Older people and their carers are being advised on the importance of drinking enough and going to the toilet as soon as they feel the urge in a bid to reduce the risk of urinary tract infection (UTI).
NHS England and the UK Health Security Agency (UKHSA) have launched a campaign on steps to cut the chances of UTI as well as raising awareness of the symptoms to look out for.
Figures from the past five years show 1.8 million hospital admissions involved UTI and 800,000 where it was the primary diagnosis.
Patients over the age of 65 make up two thirds of those who end up in hospital with a UTI, NHS England said and it was important people know how to reduce the risk ahead of what would be another pressured winter for the health service.
Resources including posters for GP practices and care homes will also highlight the importance of washing or showering daily where possible especially for those who suffer from incontinence.
UKHSA warned that UTIs were also one of the leading causes of life-threatening E coli bloodstream infections in England as well as a major contributor to the burden of antibiotic resistant infections in this country.
A quarter of urine samples analysed in the first half of 2023 had bacteria resistant to common antibiotic treatment, they noted.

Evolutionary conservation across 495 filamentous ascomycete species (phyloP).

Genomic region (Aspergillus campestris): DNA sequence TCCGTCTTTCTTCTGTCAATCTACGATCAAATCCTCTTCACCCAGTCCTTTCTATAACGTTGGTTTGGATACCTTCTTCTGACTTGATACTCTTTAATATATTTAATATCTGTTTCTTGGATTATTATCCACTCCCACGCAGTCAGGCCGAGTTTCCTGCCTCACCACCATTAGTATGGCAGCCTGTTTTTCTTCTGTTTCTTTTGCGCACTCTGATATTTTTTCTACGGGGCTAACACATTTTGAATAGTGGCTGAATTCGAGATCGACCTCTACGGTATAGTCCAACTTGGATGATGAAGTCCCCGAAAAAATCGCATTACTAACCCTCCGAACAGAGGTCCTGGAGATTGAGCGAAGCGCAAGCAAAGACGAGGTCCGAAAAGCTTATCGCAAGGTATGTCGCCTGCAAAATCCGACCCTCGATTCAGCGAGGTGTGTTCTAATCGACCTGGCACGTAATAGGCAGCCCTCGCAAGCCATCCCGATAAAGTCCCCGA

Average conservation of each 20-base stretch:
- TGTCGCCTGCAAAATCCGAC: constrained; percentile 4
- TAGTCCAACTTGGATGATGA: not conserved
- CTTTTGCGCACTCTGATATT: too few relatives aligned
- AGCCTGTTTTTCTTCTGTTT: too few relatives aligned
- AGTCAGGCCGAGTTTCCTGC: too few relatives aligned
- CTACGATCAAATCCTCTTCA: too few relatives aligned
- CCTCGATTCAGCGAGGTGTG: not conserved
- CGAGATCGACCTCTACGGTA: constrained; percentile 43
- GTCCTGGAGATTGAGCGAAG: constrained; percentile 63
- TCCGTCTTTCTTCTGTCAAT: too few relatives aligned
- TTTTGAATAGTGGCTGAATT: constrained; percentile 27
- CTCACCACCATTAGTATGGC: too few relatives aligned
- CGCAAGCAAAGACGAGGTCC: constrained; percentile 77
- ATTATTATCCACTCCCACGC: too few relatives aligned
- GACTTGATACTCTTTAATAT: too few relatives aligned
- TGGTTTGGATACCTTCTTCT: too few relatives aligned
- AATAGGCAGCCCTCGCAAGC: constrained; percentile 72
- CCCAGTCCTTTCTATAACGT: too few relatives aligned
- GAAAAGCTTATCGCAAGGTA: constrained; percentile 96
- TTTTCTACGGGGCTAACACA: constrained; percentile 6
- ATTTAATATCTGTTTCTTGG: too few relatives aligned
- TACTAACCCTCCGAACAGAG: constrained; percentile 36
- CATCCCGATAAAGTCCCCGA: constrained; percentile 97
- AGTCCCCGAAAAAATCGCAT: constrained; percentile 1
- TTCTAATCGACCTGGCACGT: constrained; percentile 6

The campaign will stress the importance of seeking help early for symptoms such as needing to pee more frequently or urgently than usual, pain or a burning sensation when peeing, new pain in the lower tummy, kidney pain or pain in the lower back, or blood in the urine.
It also stresses that for older people signs of a UTI can include changes in behaviour such as acting agitated or confused.
Professor Sir Stephen Powis, NHS national medical director, said: ‘As we get closer to what is likely to be another challenging winter in the health service, it is a good opportunity to remind people of the range of services available in the NHS and the best way to get the right care for their needs, which can help avoid unnecessary trips to A&E – these include using NHS 111, speaking to a pharmacist or GP, or visiting an urgent care walk-in centre.
‘And this joint campaign with UKHSA is a timely reminder for older people and carers of the importance of keeping hydrated year-round – not just during warmer months – going to the toilet when you need to, and regular washing, which can all help avoid preventable infections like UTIs, that if left untreated can become serious infections and can lead to admission to hospital.’
Dr Colin Brown, deputy director for antimicrobial resistance at UKHSA, said while UTIs were incredibly common some people do go on to develop much more serious complications, such as kidney or bloodstream infections.
‘These more serious consequences are more common in people over the age of 65 so we are reminding this group in particular to be aware of the ways they can help reduce their risk of getting poorly. Drinking enough fluids is so important, as well as avoiding holding onto pee. Regular washing and keeping dry can also help reduce the risk of infections.’
Earlier this year, as part of the general practice recovery plan, NHS England announced that patients would be able get prescription medicine directly from pharmacists without the need for a GP appointment for seven common conditions including UTIs.